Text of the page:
John Carreyorou delivers a story on the rise and fall of “Theranos,” a company founded by Elizabeth Holmes when she was 19 years old. The book follows the company from its founding, a billion-dollar evaluation that made Holmes a billionaire, ended with the revelation of the fraud that Holmes managed to hide from the investors and the public for years.
The story begins in 2006 with the introduction of Theranos, a company established 3 years prior that offers a revolutionary way of blood testing. Their innovative system offers the users blood testing without needles and the requirements of the lab.
The company is run by Elizabeth Holmes, who dropped out of Stanford during her sophomore year, at 19 years of age, in order to start her own business. The company’s management is full of competent, well-established experts and people with decades of experience at large tech companies.
The tone of the story suddenly shifts as the author describes a meeting after which some major concerns were raised by employees. They started to feel untrustworthy of the blood testing technology, and the company’s CFO discovered that Holmes used fake blood results.
After raising his concerns and facing Holmes with the evidence of faked results, he gets fired. This short prologue was the author’s way of introducing the main topic of the book, which will be covered in great detail.
Carreyrou describes the background of Elizabeth Holmes, the person behind the Theranos. Elizabeth comes from a respectable family – her ancestors on her father’s side were successful doctors and entrepreneurs, while on her mother’s side, she’s a descendant of one of Napoleon’s generals.
However, Elizabeth’s grandfather and father managed to waste the family fortune, and her father was insistent on nurturing her ambition and desire for success. After being accepted into Standford, where she worked in the research lab and spent a summer internship testing patients, she decided that there was a better way of getting samples. She quits Stanford and starts her own company.
Holmes insists on patenting a device able to gather a blood sample without using needles and small in size, requiring tiny amounts of blood. The author provides a detailed insight into the initial phases of prototypes and how she organized the company (teams were not allowed to communicate with each other etc.).
Holmes starts recruiting several Apple employees and even wears Steve Jobs’ signature black turtleneck and pants. At the same time, she employs strict surveillance of employees, forbidding chats and getting reports on employees’ conversations.
As the company moved to a new building in Palo Alto in 2008, things started to get more complicated and dark. The company loses some of the most loyal employees while Holmes uses dirty tricks to deny stock options to some employees by investigating them to find some compromising things.
Charreyrou introduces Ramesh Balvani, called Sunny, Holmes’ boyfriend whom she meet during college days, who works for Theranos and is a member of the board. The author states that he was in charge of some “dirty work” for Holmes, like bribing foreign officials during the company’s swine flew testing in Mexico.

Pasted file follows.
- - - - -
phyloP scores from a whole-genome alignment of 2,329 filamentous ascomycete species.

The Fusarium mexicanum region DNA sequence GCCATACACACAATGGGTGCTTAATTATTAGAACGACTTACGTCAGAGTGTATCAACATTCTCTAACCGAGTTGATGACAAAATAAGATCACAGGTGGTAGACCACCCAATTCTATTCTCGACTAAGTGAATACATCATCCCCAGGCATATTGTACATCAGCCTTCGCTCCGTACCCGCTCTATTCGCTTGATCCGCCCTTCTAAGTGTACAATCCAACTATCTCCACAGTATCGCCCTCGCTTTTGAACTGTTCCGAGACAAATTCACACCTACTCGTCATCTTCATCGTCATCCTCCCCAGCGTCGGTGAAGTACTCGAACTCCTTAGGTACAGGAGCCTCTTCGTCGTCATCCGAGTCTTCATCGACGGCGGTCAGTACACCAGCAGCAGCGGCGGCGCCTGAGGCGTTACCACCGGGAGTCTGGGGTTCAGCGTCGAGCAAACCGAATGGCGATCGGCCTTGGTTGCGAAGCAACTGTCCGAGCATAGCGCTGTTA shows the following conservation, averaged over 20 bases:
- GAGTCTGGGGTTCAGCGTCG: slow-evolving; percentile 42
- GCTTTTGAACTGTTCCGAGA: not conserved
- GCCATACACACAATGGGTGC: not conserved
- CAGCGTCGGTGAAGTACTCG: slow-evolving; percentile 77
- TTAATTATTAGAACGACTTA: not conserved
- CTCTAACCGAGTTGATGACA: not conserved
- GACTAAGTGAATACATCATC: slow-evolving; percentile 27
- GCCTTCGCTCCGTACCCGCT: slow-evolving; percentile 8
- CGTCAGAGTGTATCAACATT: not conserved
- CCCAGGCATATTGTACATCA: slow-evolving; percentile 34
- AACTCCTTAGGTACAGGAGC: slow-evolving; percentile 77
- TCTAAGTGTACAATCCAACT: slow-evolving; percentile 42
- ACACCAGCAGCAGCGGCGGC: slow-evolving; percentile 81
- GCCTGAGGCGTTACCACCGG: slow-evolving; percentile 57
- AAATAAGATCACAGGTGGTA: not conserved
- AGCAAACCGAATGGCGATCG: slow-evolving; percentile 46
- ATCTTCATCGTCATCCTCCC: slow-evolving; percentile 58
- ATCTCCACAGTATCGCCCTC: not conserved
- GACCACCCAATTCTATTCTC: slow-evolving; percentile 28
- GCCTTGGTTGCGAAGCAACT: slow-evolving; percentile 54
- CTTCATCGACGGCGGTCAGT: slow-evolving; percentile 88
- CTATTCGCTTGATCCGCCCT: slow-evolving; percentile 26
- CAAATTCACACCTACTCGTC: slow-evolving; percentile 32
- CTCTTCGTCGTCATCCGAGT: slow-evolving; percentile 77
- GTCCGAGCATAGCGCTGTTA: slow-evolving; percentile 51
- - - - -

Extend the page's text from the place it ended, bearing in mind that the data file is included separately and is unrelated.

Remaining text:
As Theranos partner with Walgreens, agreeing to sell their devices in 30-90 stores by 2011. In order to avoid rigorous FDA approval process for their devices, Theranos decides to find a workaround and states that the test they develop are “laboratory-developed”, and as such are overseen by CMS, a much less strictly regulated.
Some Walgreens employees are skeptcal of the deal and find Holmes and the company paranoid and operating in secrecy. They are denied access to Therenos’ labs, test results, and are forced to sings documents discabling them to examint the devices and find out more about their structure.
The suspicions and problems slowly start to emerge as more companies and institutions connected with Theranos begin to realize some glaring issues with the tests and the company’s transparency. This includes a potential collaboration with the military to supply their test devices in Afghanistan, after which the military official (“Ltn Shoemaker”) requires FDA approval. Theranos never accepted the offer to perform the trial test for the accuracy of devices and avoided the FDA’s control.
As things start to take a darker note, one of the Theranos employees, Ian Gibbons, committed suicide at the time of his testimony in court regarding the lawsuit between Theranos and John Fuisz over the alleged stealing of Theranos’ patent. Gibbons has earlier noticed some issues with the Theranos’ devices but didn’t want to lose his job and was very nervous and anxious at the testimony.
Carreyrou continues the story by describing the “going live” event, making Theranos devices officially commercially available at Walgreens’ stores. He details all the technical problems that the devices still have and how Holmes had to find workarounds in order to keep them afloat.
As the company prepares for the campaign in the media (article in the Wall Street Journal), Holmes is hopeful that it will help Theranos with another round of fundraising that will grant them the “unicorn” status, valuating the company at over $1 billion. At this point, several new and powerful figures joined the board, attracted by the stock ownership, including Henry Kissinger and General Matti.
The Wall Street Journal article, where several false claims were made, followed by Holmes’ statements on the ability and effectiveness of their devices, including fake submission for FDA approval, led to Theranos netting $96 million after the fundraising and evaluation of $9 billion.
With the number of people already with some knowledge or strong suspicion of Theranos’ device efficiency starting to increase, they start connecting to one another. They share their knowledge and skepticism, along with personal experiences with Holmes and Theranos, and after collecting evidence, they decide to contact an investigative reporter. This is where the author of the book, John Carreyrou, enters the story.